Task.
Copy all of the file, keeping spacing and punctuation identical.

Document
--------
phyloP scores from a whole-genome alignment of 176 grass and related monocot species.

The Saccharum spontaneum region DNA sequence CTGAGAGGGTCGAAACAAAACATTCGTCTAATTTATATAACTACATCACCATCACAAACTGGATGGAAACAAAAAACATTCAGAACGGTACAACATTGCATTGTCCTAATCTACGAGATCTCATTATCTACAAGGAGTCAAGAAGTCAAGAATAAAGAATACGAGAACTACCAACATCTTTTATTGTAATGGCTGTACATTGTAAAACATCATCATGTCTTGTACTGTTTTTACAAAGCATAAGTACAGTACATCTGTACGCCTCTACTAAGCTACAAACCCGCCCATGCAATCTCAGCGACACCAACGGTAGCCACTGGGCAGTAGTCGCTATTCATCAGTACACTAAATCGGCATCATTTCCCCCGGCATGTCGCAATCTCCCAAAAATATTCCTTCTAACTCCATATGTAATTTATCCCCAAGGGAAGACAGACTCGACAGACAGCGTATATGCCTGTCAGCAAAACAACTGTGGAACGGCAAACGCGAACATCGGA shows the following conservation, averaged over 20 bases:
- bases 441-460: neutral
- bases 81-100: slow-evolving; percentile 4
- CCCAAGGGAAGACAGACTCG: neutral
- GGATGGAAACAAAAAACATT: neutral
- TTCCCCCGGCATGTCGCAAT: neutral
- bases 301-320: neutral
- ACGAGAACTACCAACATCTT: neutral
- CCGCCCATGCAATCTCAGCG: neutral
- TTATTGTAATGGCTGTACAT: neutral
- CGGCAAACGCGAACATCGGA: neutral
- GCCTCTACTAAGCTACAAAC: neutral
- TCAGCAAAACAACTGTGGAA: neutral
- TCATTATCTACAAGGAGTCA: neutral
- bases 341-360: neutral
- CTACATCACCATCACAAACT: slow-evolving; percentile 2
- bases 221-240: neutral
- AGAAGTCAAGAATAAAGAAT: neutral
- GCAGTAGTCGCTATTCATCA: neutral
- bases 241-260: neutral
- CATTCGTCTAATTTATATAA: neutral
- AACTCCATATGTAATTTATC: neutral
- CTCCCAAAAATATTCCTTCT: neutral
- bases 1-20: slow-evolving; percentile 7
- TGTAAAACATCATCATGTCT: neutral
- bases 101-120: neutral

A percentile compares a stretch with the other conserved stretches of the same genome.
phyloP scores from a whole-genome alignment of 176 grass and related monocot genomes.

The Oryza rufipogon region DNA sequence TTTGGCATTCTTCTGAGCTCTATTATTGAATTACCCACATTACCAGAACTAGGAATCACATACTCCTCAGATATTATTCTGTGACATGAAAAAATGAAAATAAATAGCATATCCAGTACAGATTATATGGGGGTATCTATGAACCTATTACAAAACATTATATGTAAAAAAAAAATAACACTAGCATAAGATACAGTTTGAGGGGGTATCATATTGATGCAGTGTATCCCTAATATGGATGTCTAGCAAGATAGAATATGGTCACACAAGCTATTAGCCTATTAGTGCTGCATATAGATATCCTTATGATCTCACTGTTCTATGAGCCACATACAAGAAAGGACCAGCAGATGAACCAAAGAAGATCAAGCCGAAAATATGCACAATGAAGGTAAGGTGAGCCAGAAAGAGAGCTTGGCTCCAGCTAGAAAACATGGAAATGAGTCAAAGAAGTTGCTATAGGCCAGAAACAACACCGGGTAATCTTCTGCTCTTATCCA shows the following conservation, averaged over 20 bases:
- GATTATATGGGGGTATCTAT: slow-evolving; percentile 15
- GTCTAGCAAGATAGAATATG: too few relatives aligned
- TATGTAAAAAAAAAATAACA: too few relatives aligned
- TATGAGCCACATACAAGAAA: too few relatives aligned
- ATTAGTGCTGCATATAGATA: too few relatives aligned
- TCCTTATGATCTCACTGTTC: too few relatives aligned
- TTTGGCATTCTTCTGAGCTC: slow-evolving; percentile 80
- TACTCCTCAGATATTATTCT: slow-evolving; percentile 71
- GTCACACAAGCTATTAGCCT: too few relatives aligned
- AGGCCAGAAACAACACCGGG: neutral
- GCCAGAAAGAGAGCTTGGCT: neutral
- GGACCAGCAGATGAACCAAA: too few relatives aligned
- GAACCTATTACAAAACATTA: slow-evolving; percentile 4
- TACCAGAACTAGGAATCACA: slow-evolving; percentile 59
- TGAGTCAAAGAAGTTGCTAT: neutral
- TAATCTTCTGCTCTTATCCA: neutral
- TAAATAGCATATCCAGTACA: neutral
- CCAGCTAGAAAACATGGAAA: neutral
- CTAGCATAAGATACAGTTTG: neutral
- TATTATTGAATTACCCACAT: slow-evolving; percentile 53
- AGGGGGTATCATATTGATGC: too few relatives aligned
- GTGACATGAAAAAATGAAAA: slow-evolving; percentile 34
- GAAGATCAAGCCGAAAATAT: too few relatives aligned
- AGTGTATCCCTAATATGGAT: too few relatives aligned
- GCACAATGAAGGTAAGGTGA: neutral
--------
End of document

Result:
phyloP scores from a whole-genome alignment of 176 grass and related monocot species.

The Saccharum spontaneum region DNA sequence CTGAGAGGGTCGAAACAAAACATTCGTCTAATTTATATAACTACATCACCATCACAAACTGGATGGAAACAAAAAACATTCAGAACGGTACAACATTGCATTGTCCTAATCTACGAGATCTCATTATCTACAAGGAGTCAAGAAGTCAAGAATAAAGAATACGAGAACTACCAACATCTTTTATTGTAATGGCTGTACATTGTAAAACATCATCATGTCTTGTACTGTTTTTACAAAGCATAAGTACAGTACATCTGTACGCCTCTACTAAGCTACAAACCCGCCCATGCAATCTCAGCGACACCAACGGTAGCCACTGGGCAGTAGTCGCTATTCATCAGTACACTAAATCGGCATCATTTCCCCCGGCATGTCGCAATCTCCCAAAAATATTCCTTCTAACTCCATATGTAATTTATCCCCAAGGGAAGACAGACTCGACAGACAGCGTATATGCCTGTCAGCAAAACAACTGTGGAACGGCAAACGCGAACATCGGA shows the following conservation, averaged over 20 bases:
- bases 441-460: neutral
- bases 81-100: slow-evolving; percentile 4
- CCCAAGGGAAGACAGACTCG: neutral
- GGATGGAAACAAAAAACATT: neutral
- TTCCCCCGGCATGTCGCAAT: neutral
- bases 301-320: neutral
- ACGAGAACTACCAACATCTT: neutral
- CCGCCCATGCAATCTCAGCG: neutral
- TTATTGTAATGGCTGTACAT: neutral
- CGGCAAACGCGAACATCGGA: neutral
- GCCTCTACTAAGCTACAAAC: neutral
- TCAGCAAAACAACTGTGGAA: neutral
- TCATTATCTACAAGGAGTCA: neutral
- bases 341-360: neutral
- CTACATCACCATCACAAACT: slow-evolving; percentile 2
- bases 221-240: neutral
- AGAAGTCAAGAATAAAGAAT: neutral
- GCAGTAGTCGCTATTCATCA: neutral
- bases 241-260: neutral
- CATTCGTCTAATTTATATAA: neutral
- AACTCCATATGTAATTTATC: neutral
- CTCCCAAAAATATTCCTTCT: neutral
- bases 1-20: slow-evolving; percentile 7
- TGTAAAACATCATCATGTCT: neutral
- bases 101-120: neutral

A percentile compares a stretch with the other conserved stretches of the same genome.
phyloP scores from a whole-genome alignment of 176 grass and related monocot genomes.

The Oryza rufipogon region DNA sequence TTTGGCATTCTTCTGAGCTCTATTATTGAATTACCCACATTACCAGAACTAGGAATCACATACTCCTCAGATATTATTCTGTGACATGAAAAAATGAAAATAAATAGCATATCCAGTACAGATTATATGGGGGTATCTATGAACCTATTACAAAACATTATATGTAAAAAAAAAATAACACTAGCATAAGATACAGTTTGAGGGGGTATCATATTGATGCAGTGTATCCCTAATATGGATGTCTAGCAAGATAGAATATGGTCACACAAGCTATTAGCCTATTAGTGCTGCATATAGATATCCTTATGATCTCACTGTTCTATGAGCCACATACAAGAAAGGACCAGCAGATGAACCAAAGAAGATCAAGCCGAAAATATGCACAATGAAGGTAAGGTGAGCCAGAAAGAGAGCTTGGCTCCAGCTAGAAAACATGGAAATGAGTCAAAGAAGTTGCTATAGGCCAGAAACAACACCGGGTAATCTTCTGCTCTTATCCA shows the following conservation, averaged over 20 bases:
- GATTATATGGGGGTATCTAT: slow-evolving; percentile 15
- GTCTAGCAAGATAGAATATG: too few relatives aligned
- TATGTAAAAAAAAAATAACA: too few relatives aligned
- TATGAGCCACATACAAGAAA: too few relatives aligned
- ATTAGTGCTGCATATAGATA: too few relatives aligned
- TCCTTATGATCTCACTGTTC: too few relatives aligned
- TTTGGCATTCTTCTGAGCTC: slow-evolving; percentile 80
- TACTCCTCAGATATTATTCT: slow-evolving; percentile 71
- GTCACACAAGCTATTAGCCT: too few relatives aligned
- AGGCCAGAAACAACACCGGG: neutral
- GCCAGAAAGAGAGCTTGGCT: neutral
- GGACCAGCAGATGAACCAAA: too few relatives aligned
- GAACCTATTACAAAACATTA: slow-evolving; percentile 4
- TACCAGAACTAGGAATCACA: slow-evolving; percentile 59
- TGAGTCAAAGAAGTTGCTAT: neutral
- TAATCTTCTGCTCTTATCCA: neutral
- TAAATAGCATATCCAGTACA: neutral
- CCAGCTAGAAAACATGGAAA: neutral
- CTAGCATAAGATACAGTTTG: neutral
- TATTATTGAATTACCCACAT: slow-evolving; percentile 53
- AGGGGGTATCATATTGATGC: too few relatives aligned
- GTGACATGAAAAAATGAAAA: slow-evolving; percentile 34
- GAAGATCAAGCCGAAAATAT: too few relatives aligned
- AGTGTATCCCTAATATGGAT: too few relatives aligned
- GCACAATGAAGGTAAGGTGA: neutral